Major Sites and sounds

Deir el Qamar

Located a short 5 KM’s from Beiteddine is Deir el Qamar (“Monastery of the Moon”). A small village of red-tiled roofs and stone houses, it houses the 15th Century Fakhreddine Mosque and Palace as well as the Moussa Castle. The Castle was built single-handedly by Moussa El Maamary, a Lebanese visionary born in 1931. Folklore says that Moussa was in love with a class mate in School who wanted to marry a man who owned a Castle. Determined, stubborn and driven, Moussa made that dream a reality.


The Temple of Echmoun, less than an hour from Beirut, is situated one kilometer from Saida (Sidon) in a lush valley of citrus groves on the Awwali River. The site is known locally as “Bustan esh-Sheikh.” Whether you visit in spring when the air is fragrant with blossoms, or early winter when the fruit is ripe, Echmoun is a special place to visit.

This Phoenician temple complex, dedicated to the healing god Echmoun, is the only Phoenician site in Lebanon that has retained more than its foundation stones. Building was begun at the end of the 7th century B.C., and later additions were made in the following centuries. Therefore, many elements near the original temple site were completed long after the Phoenician era, including a Roman-period colonnade, mosaics, a nympheum, and the foundations of a Byzantine church. All of these structures testify to the site's lasting importance.


A maze of limestone formations known as "houses of ghosts" welcomes the visitor to Faqra. Situated at an elevation of 1550m, Faqra is famous for its temples and its good skiing. The temples of Qalaat Faqra are the most extensive Roman ruins of all Mount Lebanon. The site is dominated by a huge tower 15 meters square, which originally had a third story and a pyramid-shaped roof. An interior staircase leads up to the top. A Greek inscription on the northeast corner of the tower and another above the door indicate that the building was restored by the Roman Emperor Claudius in 43 AD. The temple site is also the venue of a summer cultural festival


About 2 km north of Byblos, this ancient coastal town climbs briefly up the lower elevations of Mount Lebanon. Amchit is known for its many traditional houses including the residence of French writer, Ernest Renan, who lived here in the 19th century.The Tomb of Henriette Renan, his sister, can also be visited. East of the village is a funerary cave made into a chapel dedicated to Mar Sophia(Saint Sophia) and her daughters. A sarcophagus with a Greek inscription serves as an altar. Look for other antique remains and traces of rock carvings in the same area. The Church of Saint George near the village was apparently built on an ancient temple and the altar here has both Greek and Arabic inscriptions. Nearby are Saydet Naya, where there are more rock excavations, and Deir Mar Zahia, with an ancient rock-cut necropolis.


Harissa, located at 650 meters altitude, is an important pilgrimage site located above Jounieh (ca. 15 KM’s from Beirut City Center). The main attraction here is the 15 ton statue of the Virgin Mary, known as “Our Lady of Lebanon”. The statue, built in the 19th century, houses a small Maronite chapel below it. Our descent from Harissa will be Telefrique (Gondola Lift). This will give you the chance to enjoy the spectacular views of Beirut, Jounieh and the Mediterranean.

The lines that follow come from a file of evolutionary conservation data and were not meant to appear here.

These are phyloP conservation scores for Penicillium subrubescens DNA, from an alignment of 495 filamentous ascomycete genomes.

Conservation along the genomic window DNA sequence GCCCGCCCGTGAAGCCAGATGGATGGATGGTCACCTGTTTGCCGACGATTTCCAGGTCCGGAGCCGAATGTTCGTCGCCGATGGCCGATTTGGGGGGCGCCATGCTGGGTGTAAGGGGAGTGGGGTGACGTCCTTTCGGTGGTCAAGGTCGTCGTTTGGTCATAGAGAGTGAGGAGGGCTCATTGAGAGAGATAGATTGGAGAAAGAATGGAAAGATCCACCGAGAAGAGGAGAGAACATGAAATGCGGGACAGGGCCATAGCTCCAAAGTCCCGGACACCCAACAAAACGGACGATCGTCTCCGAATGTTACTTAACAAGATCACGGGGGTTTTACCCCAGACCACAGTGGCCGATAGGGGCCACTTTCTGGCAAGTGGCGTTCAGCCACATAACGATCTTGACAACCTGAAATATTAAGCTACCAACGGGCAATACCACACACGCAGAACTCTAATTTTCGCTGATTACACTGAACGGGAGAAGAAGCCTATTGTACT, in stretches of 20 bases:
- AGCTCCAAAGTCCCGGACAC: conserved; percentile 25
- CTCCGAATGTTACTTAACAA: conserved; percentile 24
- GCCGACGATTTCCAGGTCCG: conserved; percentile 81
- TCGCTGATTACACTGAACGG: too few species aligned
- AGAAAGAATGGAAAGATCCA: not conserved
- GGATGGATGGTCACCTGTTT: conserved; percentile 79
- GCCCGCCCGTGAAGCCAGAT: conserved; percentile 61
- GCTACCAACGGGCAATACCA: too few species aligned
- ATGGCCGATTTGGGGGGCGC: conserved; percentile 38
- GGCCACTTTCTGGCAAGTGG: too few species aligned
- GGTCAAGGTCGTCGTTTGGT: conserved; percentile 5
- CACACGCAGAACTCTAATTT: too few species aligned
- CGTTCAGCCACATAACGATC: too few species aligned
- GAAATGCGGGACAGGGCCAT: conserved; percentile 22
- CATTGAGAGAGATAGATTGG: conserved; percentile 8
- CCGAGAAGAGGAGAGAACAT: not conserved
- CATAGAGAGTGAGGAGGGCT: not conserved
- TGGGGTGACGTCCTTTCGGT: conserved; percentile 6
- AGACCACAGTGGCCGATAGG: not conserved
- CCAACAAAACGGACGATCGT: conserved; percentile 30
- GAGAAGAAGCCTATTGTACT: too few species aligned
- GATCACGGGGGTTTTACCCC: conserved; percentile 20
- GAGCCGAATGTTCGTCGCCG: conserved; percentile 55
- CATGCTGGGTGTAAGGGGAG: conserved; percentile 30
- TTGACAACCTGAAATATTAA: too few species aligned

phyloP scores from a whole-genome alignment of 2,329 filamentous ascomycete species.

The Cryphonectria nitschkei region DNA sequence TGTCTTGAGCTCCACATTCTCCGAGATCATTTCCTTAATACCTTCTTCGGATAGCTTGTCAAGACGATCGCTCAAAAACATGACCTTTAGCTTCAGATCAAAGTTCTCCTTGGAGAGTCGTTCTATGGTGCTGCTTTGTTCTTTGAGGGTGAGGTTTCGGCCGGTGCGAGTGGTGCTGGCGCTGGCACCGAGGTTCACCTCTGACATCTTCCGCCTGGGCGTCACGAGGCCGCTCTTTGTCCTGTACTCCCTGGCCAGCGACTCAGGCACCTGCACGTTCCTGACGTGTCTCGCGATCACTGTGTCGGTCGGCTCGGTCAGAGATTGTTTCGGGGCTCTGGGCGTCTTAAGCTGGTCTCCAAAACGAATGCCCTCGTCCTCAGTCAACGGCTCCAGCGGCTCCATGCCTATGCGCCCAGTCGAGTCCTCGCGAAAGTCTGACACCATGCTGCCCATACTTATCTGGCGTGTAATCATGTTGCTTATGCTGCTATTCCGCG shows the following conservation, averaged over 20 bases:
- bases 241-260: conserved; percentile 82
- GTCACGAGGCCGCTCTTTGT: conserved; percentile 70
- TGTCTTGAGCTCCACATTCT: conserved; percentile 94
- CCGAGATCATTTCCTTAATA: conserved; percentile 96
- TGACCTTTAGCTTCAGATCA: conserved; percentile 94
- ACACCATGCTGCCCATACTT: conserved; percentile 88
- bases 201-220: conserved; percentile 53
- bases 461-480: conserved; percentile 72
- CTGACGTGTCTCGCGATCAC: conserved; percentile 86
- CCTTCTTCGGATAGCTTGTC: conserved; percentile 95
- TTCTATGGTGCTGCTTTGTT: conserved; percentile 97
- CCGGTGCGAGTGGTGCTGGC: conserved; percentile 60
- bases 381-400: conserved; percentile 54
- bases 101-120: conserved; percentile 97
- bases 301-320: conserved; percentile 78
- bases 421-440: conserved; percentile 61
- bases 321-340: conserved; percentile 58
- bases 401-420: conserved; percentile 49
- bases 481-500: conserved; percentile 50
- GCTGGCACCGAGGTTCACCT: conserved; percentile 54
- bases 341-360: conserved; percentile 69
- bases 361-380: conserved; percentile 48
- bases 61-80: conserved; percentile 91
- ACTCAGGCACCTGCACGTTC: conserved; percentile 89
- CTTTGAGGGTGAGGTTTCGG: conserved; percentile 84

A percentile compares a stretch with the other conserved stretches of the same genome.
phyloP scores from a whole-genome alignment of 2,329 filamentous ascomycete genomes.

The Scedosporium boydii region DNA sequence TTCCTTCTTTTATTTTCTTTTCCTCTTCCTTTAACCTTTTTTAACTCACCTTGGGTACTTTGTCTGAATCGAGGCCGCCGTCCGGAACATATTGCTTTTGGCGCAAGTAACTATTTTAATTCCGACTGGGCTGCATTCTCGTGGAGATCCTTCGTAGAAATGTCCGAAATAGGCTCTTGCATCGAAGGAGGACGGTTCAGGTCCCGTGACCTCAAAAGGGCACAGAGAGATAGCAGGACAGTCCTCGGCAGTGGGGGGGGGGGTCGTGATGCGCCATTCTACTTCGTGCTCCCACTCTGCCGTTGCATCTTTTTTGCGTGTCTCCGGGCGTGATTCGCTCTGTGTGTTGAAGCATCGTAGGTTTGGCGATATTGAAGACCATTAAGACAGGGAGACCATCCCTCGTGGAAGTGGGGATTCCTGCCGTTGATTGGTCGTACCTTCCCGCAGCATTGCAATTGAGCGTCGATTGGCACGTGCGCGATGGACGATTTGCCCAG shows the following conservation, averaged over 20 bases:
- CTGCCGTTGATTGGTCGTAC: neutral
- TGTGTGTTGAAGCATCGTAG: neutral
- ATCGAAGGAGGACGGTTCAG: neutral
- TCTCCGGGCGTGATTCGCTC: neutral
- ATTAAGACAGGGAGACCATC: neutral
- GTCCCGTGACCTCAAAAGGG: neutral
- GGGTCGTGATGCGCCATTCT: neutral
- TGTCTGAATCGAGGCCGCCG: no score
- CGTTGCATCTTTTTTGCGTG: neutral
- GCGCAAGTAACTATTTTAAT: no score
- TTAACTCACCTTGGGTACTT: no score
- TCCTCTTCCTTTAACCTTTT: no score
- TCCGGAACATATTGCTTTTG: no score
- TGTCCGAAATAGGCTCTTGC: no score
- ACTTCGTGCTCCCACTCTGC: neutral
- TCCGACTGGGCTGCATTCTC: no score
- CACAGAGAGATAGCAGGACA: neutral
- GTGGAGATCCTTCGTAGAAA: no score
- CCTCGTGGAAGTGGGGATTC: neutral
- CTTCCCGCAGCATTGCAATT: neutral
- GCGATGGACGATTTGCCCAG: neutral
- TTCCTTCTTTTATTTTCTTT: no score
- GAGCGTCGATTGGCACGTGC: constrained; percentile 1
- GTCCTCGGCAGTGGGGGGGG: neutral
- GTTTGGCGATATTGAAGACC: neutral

Jeita Grottos

We then make the brief 20 KM drive to the north of Beirut towards the Jeitta Grottos. One of Lebanon's most unusual tourist attraction, an enormous cavern festooned with every shape and size of stalactite and stalagmite. The 9 KM labyrinth is on two levels with the lower level offering us the chance to take a flat-bottom boat tour past the “weeping willows”, and the upper grotto which offers us tremendous views of mineral animals. A finalist in the “New Seven Wonders of the World” competition, it is one of the most unforgettable experiences on your trip!

Ksara Winery

The Chateau Ksara in the Beqaa Valley is Lebanon’s most famous producer of quality white and red wines, as well as Arak and Brandy. Although not as famous as its most illustrious European counterparts, the wines have recently won several accolades at the Vinalies Internationals in Paris. We will take a tour through the winery as well as have the opportunity to sample the award winning wines along with a sommelier from the house of Ksara.

Mar Elisha

Originally built as a hermitage around the 12th-13th centuries, the Monastery of Mar Elisha hosted a Maronite Archbishopric during the 14th century. Shallita and Assia are the names of two famous hermits who lived and died here during the 17th-18th centuries. The Lebanese Maronite Order was founded at this monastery in 1696. When the Order was divided between the Lebanese and the Aleppine monks in 1770, the Monastery of Mar Elisha was granted to the Aleppines (who became known as the Maronite Mariamite Order in 1969). Except for some small sections, most parts of the monastery building date from the 20th century.

Moussalayha Castle